Thursday, November 22, 2012

How many dollars are abroad?

If you divide the amount of US dollars in circulation by the number of people living in the United States, you get an amount in the order of $3000. This is quite stunning, yet could be explained by various factors: money held in freezers and mattresses, money held by businesses, money used in the underground economy, lost money, and money held abroad. The latter is usually thought to make the bulk of it, given the status of the US dollar as an international reserve currency and its use as a parallel currency in several countries (if not full dollarization).

Edgar Feige thinks that in facts less than a quarter is abroad, but there is considerable uncertainty. For one, confidential data about dollar movements abroad has been made public, and official estimates need to be revised down. Also, indirect methods used to estimate this share seems to deeply flawed and very sensitive to their assumptions. But, somehow, it is still noticeable that the demand for dollars abroad declined with the emergence of the Euro as a viable alternative. One consequence of all this uncertainty and likely downward revision is that estimates on the size of the shadow economy that rely on money demand are wrong as well, something I actually complained about recently.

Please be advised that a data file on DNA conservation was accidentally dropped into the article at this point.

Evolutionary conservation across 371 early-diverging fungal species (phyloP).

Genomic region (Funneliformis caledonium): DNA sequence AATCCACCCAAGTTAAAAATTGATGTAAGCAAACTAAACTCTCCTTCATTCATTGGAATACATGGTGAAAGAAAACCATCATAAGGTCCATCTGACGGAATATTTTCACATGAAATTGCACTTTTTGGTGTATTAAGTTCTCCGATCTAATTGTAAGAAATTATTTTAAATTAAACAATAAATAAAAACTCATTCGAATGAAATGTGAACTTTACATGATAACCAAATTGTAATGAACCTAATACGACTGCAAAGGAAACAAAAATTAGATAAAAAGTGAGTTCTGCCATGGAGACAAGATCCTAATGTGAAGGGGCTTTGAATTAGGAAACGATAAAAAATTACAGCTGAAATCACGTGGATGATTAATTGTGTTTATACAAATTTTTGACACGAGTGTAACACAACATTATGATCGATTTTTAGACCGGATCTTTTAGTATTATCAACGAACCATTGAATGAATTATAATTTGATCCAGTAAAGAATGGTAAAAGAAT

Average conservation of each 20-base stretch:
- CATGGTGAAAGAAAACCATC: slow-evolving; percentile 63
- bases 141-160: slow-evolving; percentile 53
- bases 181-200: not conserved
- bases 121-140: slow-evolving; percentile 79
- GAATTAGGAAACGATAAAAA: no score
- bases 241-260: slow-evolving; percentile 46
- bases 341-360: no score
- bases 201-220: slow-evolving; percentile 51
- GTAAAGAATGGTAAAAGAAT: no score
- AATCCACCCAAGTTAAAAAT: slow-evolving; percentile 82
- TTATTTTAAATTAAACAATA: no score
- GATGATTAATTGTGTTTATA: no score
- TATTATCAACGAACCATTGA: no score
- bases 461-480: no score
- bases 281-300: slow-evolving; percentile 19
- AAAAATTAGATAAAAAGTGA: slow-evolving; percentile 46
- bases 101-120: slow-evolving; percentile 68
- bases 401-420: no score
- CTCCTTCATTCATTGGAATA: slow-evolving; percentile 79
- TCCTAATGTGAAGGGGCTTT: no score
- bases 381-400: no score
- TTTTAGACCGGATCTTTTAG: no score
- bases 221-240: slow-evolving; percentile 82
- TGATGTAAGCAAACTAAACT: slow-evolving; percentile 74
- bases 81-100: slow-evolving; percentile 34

1 comment:

Anonymous said...

Dollar "flows" abroad matter not necessarily the stock of US dollars abroad, since flows abroad insert large noise into the measurement of changes in money. No surprise that uncorrected money does not contain information to explain US real output and inflation. Back in 2006, Aksoy and Piskorski (2006) showed in an articles in JME that variations in domestic money (US currency corrected for foreign holdings noise) contain significant and stable information in predicting US real output and inflation; actually usually better than changes in FFR.